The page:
TRI-CITY AREA — The Michigan High School Athletic Association submitted to its member schools a series of updated timelines and recommendations to guide the return to sports, which has been suspended since mid-March due to the potential spread of COVID-19, last Friday.
The state’s “Safer at Home” was to run through June 12, but has since been lifted. There can be no use of any school facilities, whether it be indoor or outside, Schools may not offer any organized on-site athletic activity, including conditioning or competition, until the current stay at home order expires or is lifted by Governor Gretchen Whitmer. When the “Safer at Home” order expires or is lifted, the return to activity recommendations may be implemented locally by school district leadership, provided the district declares its facilities open to students and staff and the 2019-20 school year has ended for that district (based on the last originally scheduled school day).
The “MHSAA/NFHS Guidance for the Re-Opening School Sports” is based primarily on direction provided by the MHSAA and National Federation of State High School Association’s (NFHS) Sports Medicine Advisory Committee, in addition to reopening plans provided by the Michigan and federal governments as well as recommendations from the Center for Disease Control and Prevention (CDC). Concepts from the United States Olympic and Paralympic Committee also were consulted.
The MHSAA/NFHS plan recommends a three-step process to return to full athletic participation, and for each step outlines actions in five major areas: pre workout/contest screening of athletes and coaches for sickness, limitations on the number of participants who may be involved in a gathering, proper cleaning for facilities, the use of equipment during activity and best practices for keeping participants safely hydrated. The plan also places sports into categories based on risk transmitting the virus (low/moderate/high) with adjusted return to activity steps based on that level of risk.
“The MHSAA and its Representative Council believe restarting school sports is essential to the physical and mental well-being of students, and the guidelines outlined for schools today provide the ‘How’ for schools to return to athletics when they have received the go ahead from state and county health officials,” MHSAA Executive Director Mark Uyl commented. “We are thankful for our state government, state education and health departments our medical partners and the NFHS for their guidance these last few months and we will continue to follow and pass on their recommendations as we prepare our schools to bring back this part of student life that’s been sorely missed,” he noted.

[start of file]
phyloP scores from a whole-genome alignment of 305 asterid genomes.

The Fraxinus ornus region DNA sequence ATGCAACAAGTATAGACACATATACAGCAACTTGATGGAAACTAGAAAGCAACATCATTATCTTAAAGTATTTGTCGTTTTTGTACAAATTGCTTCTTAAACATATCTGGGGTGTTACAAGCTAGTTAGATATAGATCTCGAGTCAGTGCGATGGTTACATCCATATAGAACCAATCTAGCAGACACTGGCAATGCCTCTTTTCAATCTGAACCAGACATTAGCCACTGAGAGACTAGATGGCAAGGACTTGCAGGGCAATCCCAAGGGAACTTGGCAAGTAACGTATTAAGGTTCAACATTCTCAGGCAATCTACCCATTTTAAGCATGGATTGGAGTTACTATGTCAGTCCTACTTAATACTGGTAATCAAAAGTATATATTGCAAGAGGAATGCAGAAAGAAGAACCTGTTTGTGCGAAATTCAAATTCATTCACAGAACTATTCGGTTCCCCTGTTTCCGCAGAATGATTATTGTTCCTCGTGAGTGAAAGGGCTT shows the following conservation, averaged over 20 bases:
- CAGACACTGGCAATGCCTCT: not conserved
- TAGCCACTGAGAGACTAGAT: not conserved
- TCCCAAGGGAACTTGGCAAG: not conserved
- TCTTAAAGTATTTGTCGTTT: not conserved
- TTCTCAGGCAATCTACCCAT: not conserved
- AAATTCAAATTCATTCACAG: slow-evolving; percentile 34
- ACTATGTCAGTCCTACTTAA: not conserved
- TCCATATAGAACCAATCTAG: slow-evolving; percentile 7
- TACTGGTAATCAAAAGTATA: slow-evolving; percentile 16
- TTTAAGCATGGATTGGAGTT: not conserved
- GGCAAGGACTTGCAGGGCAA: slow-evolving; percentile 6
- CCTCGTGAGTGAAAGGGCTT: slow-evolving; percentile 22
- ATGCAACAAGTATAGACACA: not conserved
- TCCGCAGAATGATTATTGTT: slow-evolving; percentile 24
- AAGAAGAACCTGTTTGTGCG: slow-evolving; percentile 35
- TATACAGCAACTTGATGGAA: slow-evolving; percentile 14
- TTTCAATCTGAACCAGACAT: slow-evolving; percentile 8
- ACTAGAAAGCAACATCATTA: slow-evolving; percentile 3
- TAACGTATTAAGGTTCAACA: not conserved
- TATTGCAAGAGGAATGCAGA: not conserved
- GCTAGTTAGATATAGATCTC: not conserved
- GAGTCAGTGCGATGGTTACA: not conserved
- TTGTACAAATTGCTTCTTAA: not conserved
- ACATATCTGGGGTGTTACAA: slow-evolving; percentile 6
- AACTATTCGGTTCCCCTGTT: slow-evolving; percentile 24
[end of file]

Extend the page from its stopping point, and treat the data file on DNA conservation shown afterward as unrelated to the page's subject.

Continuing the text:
Currently, the only activity allowed continues to be individual outdoor recreational activity including walking, hiking, running, etc. (as announced in the executive Order 2020-96). If this type of conditioning activity takes place with more than one person present it must be in groups of fewer than 10 people with social distancing followed and the activity can’t involve school coaches, be school sponsored or occur at any high school facility (indoor or outdoor) until at least June 13.
Voluntary virtual (not in person) communication and instruction from coaches to any number of students is permitted under MHSAA rules in all sports during the summer.
“The concept is that students can continue to individually condition themselves (by walking, hiking, running) but there should be no organized group activity by any person until at least the date the “Safer at Home” guidelines expire,” Uyl said.
“We must all continue to do our part to flatten the curve in hopes of increased activity over the coming weeks,” he stated.
“Again it is important to note this document addresses ‘How’ schools can return to activity, the decision on ‘When’ schools can return to activity will be done under the direction of state government and health department officials. As government actions impact this timeline, the MHSAA will continue to update all involved.”
The return to activity guidelines are aimed to provide direction for schools as they continue to limit potential exposure to respiratory droplets, which is the primary avenue for transferring COVID-19. Specifically, the MHSAA/NFHS plan addresses social distancing, use of cloth and other face coverings, event scheduling and transportation, and the possibility schools may have to break from or completely discontinue activity including competition during the fall or winter because of recurrent outbreaks of the coronavirus.”
School district administrators will determine at which step in the MHSAA/NFHS plan their schools are operating based on the number of people to gather by state medical officials.
The MHSAA has remained in contact with the Governor’s office, Michigan Department of Health and Human Services and Michigan Department of Education throughout the pandemic in addition to leadership from the state’s superintendents, school principals, athletic administrators and school boards association.
Kevin Kissane has been covering high school sports for the Tri-City Times since 1985. When not standing on a field or court with his camera and notepad, he enjoys golf, travel and family. Kevin is a 1980 graduate of Capac High School, and is also a grad of St. Clair Community College and earned a degree in journalism from Central Michigan University.